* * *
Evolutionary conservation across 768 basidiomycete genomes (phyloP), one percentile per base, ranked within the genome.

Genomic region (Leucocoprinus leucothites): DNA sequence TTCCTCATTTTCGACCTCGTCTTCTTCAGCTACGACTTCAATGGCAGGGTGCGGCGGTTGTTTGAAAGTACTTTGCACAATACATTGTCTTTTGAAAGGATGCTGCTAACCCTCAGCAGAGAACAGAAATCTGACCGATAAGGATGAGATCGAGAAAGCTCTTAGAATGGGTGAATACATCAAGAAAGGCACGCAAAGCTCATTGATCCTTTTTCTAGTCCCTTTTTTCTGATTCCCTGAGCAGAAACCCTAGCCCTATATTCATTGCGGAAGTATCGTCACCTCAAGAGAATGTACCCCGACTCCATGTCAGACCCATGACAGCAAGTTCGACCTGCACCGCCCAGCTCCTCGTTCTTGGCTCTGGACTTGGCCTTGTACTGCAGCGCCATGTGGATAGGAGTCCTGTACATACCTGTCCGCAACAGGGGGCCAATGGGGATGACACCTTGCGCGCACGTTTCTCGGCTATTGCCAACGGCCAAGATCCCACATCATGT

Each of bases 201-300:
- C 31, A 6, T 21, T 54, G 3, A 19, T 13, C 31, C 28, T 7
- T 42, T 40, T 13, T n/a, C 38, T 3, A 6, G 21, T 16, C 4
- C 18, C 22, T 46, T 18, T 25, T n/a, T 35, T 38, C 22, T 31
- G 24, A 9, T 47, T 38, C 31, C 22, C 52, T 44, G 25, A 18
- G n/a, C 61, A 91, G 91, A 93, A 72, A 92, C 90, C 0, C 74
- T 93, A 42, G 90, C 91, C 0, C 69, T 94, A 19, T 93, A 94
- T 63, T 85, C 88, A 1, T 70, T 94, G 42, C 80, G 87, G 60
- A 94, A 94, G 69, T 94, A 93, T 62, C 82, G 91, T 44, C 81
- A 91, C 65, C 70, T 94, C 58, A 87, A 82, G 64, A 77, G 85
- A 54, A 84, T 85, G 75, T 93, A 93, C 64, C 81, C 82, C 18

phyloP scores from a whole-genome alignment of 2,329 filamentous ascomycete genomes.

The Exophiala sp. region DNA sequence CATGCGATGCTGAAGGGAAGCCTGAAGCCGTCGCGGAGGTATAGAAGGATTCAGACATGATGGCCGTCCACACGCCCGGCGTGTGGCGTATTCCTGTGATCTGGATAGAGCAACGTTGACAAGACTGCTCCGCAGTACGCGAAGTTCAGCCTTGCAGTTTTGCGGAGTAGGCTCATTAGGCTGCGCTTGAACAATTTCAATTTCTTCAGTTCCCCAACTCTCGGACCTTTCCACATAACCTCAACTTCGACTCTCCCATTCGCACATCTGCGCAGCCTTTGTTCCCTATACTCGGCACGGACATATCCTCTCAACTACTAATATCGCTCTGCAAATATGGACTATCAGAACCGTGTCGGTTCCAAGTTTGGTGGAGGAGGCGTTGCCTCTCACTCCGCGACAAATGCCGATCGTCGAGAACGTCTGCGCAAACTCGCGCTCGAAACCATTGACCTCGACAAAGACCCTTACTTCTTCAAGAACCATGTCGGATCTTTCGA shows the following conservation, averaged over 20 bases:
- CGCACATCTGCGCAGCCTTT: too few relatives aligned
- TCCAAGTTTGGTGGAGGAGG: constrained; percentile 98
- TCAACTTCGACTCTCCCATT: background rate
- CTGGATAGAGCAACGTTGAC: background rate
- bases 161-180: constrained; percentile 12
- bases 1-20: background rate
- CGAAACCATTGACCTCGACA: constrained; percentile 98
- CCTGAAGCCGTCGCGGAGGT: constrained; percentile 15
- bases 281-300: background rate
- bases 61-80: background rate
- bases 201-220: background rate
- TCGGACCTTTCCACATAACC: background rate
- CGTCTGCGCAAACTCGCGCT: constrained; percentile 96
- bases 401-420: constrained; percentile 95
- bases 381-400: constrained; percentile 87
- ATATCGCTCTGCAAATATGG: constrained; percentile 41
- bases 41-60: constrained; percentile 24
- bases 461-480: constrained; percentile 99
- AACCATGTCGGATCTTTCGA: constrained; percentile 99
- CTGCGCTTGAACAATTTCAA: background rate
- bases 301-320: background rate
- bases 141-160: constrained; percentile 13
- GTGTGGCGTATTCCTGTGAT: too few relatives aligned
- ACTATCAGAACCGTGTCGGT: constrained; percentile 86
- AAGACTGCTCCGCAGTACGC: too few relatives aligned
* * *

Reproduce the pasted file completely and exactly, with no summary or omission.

Evolutionary conservation across 768 basidiomycete genomes (phyloP), one percentile per base, ranked within the genome.

Genomic region (Leucocoprinus leucothites): DNA sequence TTCCTCATTTTCGACCTCGTCTTCTTCAGCTACGACTTCAATGGCAGGGTGCGGCGGTTGTTTGAAAGTACTTTGCACAATACATTGTCTTTTGAAAGGATGCTGCTAACCCTCAGCAGAGAACAGAAATCTGACCGATAAGGATGAGATCGAGAAAGCTCTTAGAATGGGTGAATACATCAAGAAAGGCACGCAAAGCTCATTGATCCTTTTTCTAGTCCCTTTTTTCTGATTCCCTGAGCAGAAACCCTAGCCCTATATTCATTGCGGAAGTATCGTCACCTCAAGAGAATGTACCCCGACTCCATGTCAGACCCATGACAGCAAGTTCGACCTGCACCGCCCAGCTCCTCGTTCTTGGCTCTGGACTTGGCCTTGTACTGCAGCGCCATGTGGATAGGAGTCCTGTACATACCTGTCCGCAACAGGGGGCCAATGGGGATGACACCTTGCGCGCACGTTTCTCGGCTATTGCCAACGGCCAAGATCCCACATCATGT

Each of bases 201-300:
- C 31, A 6, T 21, T 54, G 3, A 19, T 13, C 31, C 28, T 7
- T 42, T 40, T 13, T n/a, C 38, T 3, A 6, G 21, T 16, C 4
- C 18, C 22, T 46, T 18, T 25, T n/a, T 35, T 38, C 22, T 31
- G 24, A 9, T 47, T 38, C 31, C 22, C 52, T 44, G 25, A 18
- G n/a, C 61, A 91, G 91, A 93, A 72, A 92, C 90, C 0, C 74
- T 93, A 42, G 90, C 91, C 0, C 69, T 94, A 19, T 93, A 94
- T 63, T 85, C 88, A 1, T 70, T 94, G 42, C 80, G 87, G 60
- A 94, A 94, G 69, T 94, A 93, T 62, C 82, G 91, T 44, C 81
- A 91, C 65, C 70, T 94, C 58, A 87, A 82, G 64, A 77, G 85
- A 54, A 84, T 85, G 75, T 93, A 93, C 64, C 81, C 82, C 18

phyloP scores from a whole-genome alignment of 2,329 filamentous ascomycete genomes.

The Exophiala sp. region DNA sequence CATGCGATGCTGAAGGGAAGCCTGAAGCCGTCGCGGAGGTATAGAAGGATTCAGACATGATGGCCGTCCACACGCCCGGCGTGTGGCGTATTCCTGTGATCTGGATAGAGCAACGTTGACAAGACTGCTCCGCAGTACGCGAAGTTCAGCCTTGCAGTTTTGCGGAGTAGGCTCATTAGGCTGCGCTTGAACAATTTCAATTTCTTCAGTTCCCCAACTCTCGGACCTTTCCACATAACCTCAACTTCGACTCTCCCATTCGCACATCTGCGCAGCCTTTGTTCCCTATACTCGGCACGGACATATCCTCTCAACTACTAATATCGCTCTGCAAATATGGACTATCAGAACCGTGTCGGTTCCAAGTTTGGTGGAGGAGGCGTTGCCTCTCACTCCGCGACAAATGCCGATCGTCGAGAACGTCTGCGCAAACTCGCGCTCGAAACCATTGACCTCGACAAAGACCCTTACTTCTTCAAGAACCATGTCGGATCTTTCGA shows the following conservation, averaged over 20 bases:
- CGCACATCTGCGCAGCCTTT: too few relatives aligned
- TCCAAGTTTGGTGGAGGAGG: constrained; percentile 98
- TCAACTTCGACTCTCCCATT: background rate
- CTGGATAGAGCAACGTTGAC: background rate
- bases 161-180: constrained; percentile 12
- bases 1-20: background rate
- CGAAACCATTGACCTCGACA: constrained; percentile 98
- CCTGAAGCCGTCGCGGAGGT: constrained; percentile 15
- bases 281-300: background rate
- bases 61-80: background rate
- bases 201-220: background rate
- TCGGACCTTTCCACATAACC: background rate
- CGTCTGCGCAAACTCGCGCT: constrained; percentile 96
- bases 401-420: constrained; percentile 95
- bases 381-400: constrained; percentile 87
- ATATCGCTCTGCAAATATGG: constrained; percentile 41
- bases 41-60: constrained; percentile 24
- bases 461-480: constrained; percentile 99
- AACCATGTCGGATCTTTCGA: constrained; percentile 99
- CTGCGCTTGAACAATTTCAA: background rate
- bases 301-320: background rate
- bases 141-160: constrained; percentile 13
- GTGTGGCGTATTCCTGTGAT: too few relatives aligned
- ACTATCAGAACCGTGTCGGT: constrained; percentile 86
- AAGACTGCTCCGCAGTACGC: too few relatives aligned